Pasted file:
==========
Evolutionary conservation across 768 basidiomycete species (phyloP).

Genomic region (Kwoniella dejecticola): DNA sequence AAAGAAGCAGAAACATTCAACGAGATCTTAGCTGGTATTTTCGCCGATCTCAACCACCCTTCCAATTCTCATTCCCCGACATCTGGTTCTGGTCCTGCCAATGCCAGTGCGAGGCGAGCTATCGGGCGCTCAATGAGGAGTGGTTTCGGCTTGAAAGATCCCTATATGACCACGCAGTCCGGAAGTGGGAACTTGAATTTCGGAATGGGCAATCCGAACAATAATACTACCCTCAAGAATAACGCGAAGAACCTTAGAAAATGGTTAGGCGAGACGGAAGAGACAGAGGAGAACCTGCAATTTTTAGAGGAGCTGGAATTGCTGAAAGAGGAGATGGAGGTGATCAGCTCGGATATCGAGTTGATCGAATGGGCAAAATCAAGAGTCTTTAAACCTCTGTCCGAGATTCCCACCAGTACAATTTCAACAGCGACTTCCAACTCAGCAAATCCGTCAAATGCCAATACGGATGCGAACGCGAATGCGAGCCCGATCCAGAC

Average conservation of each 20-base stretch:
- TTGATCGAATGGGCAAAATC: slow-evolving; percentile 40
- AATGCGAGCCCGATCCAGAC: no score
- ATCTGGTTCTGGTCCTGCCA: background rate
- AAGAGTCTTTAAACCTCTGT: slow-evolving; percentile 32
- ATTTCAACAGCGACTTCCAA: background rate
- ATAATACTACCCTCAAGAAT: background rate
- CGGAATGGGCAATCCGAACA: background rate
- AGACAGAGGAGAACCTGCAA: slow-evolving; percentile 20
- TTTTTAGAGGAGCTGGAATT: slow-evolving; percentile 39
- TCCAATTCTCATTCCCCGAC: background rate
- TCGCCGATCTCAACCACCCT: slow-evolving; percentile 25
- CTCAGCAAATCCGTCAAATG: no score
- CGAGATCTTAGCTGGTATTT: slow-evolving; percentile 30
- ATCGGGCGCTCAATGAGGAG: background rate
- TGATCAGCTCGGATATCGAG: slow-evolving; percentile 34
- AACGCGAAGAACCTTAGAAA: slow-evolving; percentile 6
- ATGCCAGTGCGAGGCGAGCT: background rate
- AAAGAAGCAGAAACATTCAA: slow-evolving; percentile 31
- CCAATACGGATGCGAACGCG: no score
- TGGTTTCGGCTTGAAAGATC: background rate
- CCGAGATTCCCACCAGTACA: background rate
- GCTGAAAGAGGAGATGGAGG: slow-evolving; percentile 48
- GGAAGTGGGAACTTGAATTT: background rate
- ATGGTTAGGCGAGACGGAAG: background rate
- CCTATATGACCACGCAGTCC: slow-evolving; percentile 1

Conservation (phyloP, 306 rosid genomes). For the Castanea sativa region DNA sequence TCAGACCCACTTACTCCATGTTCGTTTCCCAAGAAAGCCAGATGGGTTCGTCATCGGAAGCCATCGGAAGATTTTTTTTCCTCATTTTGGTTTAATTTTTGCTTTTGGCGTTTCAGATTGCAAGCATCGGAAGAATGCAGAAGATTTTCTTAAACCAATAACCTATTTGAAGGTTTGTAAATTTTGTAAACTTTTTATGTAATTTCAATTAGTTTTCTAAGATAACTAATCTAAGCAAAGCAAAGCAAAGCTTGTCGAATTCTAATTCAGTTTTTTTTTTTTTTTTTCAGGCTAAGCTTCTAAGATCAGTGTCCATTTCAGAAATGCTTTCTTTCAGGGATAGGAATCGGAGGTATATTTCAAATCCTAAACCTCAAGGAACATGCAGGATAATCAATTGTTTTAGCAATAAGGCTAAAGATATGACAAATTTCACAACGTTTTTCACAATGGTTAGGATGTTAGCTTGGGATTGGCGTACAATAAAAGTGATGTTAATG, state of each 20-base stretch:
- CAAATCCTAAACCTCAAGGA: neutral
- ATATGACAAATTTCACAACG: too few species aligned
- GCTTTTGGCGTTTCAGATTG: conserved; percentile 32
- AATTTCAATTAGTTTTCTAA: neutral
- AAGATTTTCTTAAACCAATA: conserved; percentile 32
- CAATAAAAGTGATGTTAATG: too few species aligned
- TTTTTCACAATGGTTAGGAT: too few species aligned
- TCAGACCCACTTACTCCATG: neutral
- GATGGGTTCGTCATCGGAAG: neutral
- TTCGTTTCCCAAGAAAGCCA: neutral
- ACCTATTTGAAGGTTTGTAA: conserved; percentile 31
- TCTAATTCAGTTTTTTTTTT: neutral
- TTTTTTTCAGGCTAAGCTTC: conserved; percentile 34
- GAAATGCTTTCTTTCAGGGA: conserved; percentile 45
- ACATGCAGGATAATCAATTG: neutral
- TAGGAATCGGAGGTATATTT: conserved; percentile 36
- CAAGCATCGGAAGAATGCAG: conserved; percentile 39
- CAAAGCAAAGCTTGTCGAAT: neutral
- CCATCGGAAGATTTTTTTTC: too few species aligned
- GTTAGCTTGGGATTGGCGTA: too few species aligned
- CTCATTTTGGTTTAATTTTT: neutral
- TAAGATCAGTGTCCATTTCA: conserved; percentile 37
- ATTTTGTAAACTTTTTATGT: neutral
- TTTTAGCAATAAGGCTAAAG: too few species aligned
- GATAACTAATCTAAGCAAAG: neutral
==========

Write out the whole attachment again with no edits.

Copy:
Evolutionary conservation across 768 basidiomycete species (phyloP).

Genomic region (Kwoniella dejecticola): DNA sequence AAAGAAGCAGAAACATTCAACGAGATCTTAGCTGGTATTTTCGCCGATCTCAACCACCCTTCCAATTCTCATTCCCCGACATCTGGTTCTGGTCCTGCCAATGCCAGTGCGAGGCGAGCTATCGGGCGCTCAATGAGGAGTGGTTTCGGCTTGAAAGATCCCTATATGACCACGCAGTCCGGAAGTGGGAACTTGAATTTCGGAATGGGCAATCCGAACAATAATACTACCCTCAAGAATAACGCGAAGAACCTTAGAAAATGGTTAGGCGAGACGGAAGAGACAGAGGAGAACCTGCAATTTTTAGAGGAGCTGGAATTGCTGAAAGAGGAGATGGAGGTGATCAGCTCGGATATCGAGTTGATCGAATGGGCAAAATCAAGAGTCTTTAAACCTCTGTCCGAGATTCCCACCAGTACAATTTCAACAGCGACTTCCAACTCAGCAAATCCGTCAAATGCCAATACGGATGCGAACGCGAATGCGAGCCCGATCCAGAC

Average conservation of each 20-base stretch:
- TTGATCGAATGGGCAAAATC: slow-evolving; percentile 40
- AATGCGAGCCCGATCCAGAC: no score
- ATCTGGTTCTGGTCCTGCCA: background rate
- AAGAGTCTTTAAACCTCTGT: slow-evolving; percentile 32
- ATTTCAACAGCGACTTCCAA: background rate
- ATAATACTACCCTCAAGAAT: background rate
- CGGAATGGGCAATCCGAACA: background rate
- AGACAGAGGAGAACCTGCAA: slow-evolving; percentile 20
- TTTTTAGAGGAGCTGGAATT: slow-evolving; percentile 39
- TCCAATTCTCATTCCCCGAC: background rate
- TCGCCGATCTCAACCACCCT: slow-evolving; percentile 25
- CTCAGCAAATCCGTCAAATG: no score
- CGAGATCTTAGCTGGTATTT: slow-evolving; percentile 30
- ATCGGGCGCTCAATGAGGAG: background rate
- TGATCAGCTCGGATATCGAG: slow-evolving; percentile 34
- AACGCGAAGAACCTTAGAAA: slow-evolving; percentile 6
- ATGCCAGTGCGAGGCGAGCT: background rate
- AAAGAAGCAGAAACATTCAA: slow-evolving; percentile 31
- CCAATACGGATGCGAACGCG: no score
- TGGTTTCGGCTTGAAAGATC: background rate
- CCGAGATTCCCACCAGTACA: background rate
- GCTGAAAGAGGAGATGGAGG: slow-evolving; percentile 48
- GGAAGTGGGAACTTGAATTT: background rate
- ATGGTTAGGCGAGACGGAAG: background rate
- CCTATATGACCACGCAGTCC: slow-evolving; percentile 1

Conservation (phyloP, 306 rosid genomes). For the Castanea sativa region DNA sequence TCAGACCCACTTACTCCATGTTCGTTTCCCAAGAAAGCCAGATGGGTTCGTCATCGGAAGCCATCGGAAGATTTTTTTTCCTCATTTTGGTTTAATTTTTGCTTTTGGCGTTTCAGATTGCAAGCATCGGAAGAATGCAGAAGATTTTCTTAAACCAATAACCTATTTGAAGGTTTGTAAATTTTGTAAACTTTTTATGTAATTTCAATTAGTTTTCTAAGATAACTAATCTAAGCAAAGCAAAGCAAAGCTTGTCGAATTCTAATTCAGTTTTTTTTTTTTTTTTTCAGGCTAAGCTTCTAAGATCAGTGTCCATTTCAGAAATGCTTTCTTTCAGGGATAGGAATCGGAGGTATATTTCAAATCCTAAACCTCAAGGAACATGCAGGATAATCAATTGTTTTAGCAATAAGGCTAAAGATATGACAAATTTCACAACGTTTTTCACAATGGTTAGGATGTTAGCTTGGGATTGGCGTACAATAAAAGTGATGTTAATG, state of each 20-base stretch:
- CAAATCCTAAACCTCAAGGA: neutral
- ATATGACAAATTTCACAACG: too few species aligned
- GCTTTTGGCGTTTCAGATTG: conserved; percentile 32
- AATTTCAATTAGTTTTCTAA: neutral
- AAGATTTTCTTAAACCAATA: conserved; percentile 32
- CAATAAAAGTGATGTTAATG: too few species aligned
- TTTTTCACAATGGTTAGGAT: too few species aligned
- TCAGACCCACTTACTCCATG: neutral
- GATGGGTTCGTCATCGGAAG: neutral
- TTCGTTTCCCAAGAAAGCCA: neutral
- ACCTATTTGAAGGTTTGTAA: conserved; percentile 31
- TCTAATTCAGTTTTTTTTTT: neutral
- TTTTTTTCAGGCTAAGCTTC: conserved; percentile 34
- GAAATGCTTTCTTTCAGGGA: conserved; percentile 45
- ACATGCAGGATAATCAATTG: neutral
- TAGGAATCGGAGGTATATTT: conserved; percentile 36
- CAAGCATCGGAAGAATGCAG: conserved; percentile 39
- CAAAGCAAAGCTTGTCGAAT: neutral
- CCATCGGAAGATTTTTTTTC: too few species aligned
- GTTAGCTTGGGATTGGCGTA: too few species aligned
- CTCATTTTGGTTTAATTTTT: neutral
- TAAGATCAGTGTCCATTTCA: conserved; percentile 37
- ATTTTGTAAACTTTTTATGT: neutral
- TTTTAGCAATAAGGCTAAAG: too few species aligned
- GATAACTAATCTAAGCAAAG: neutral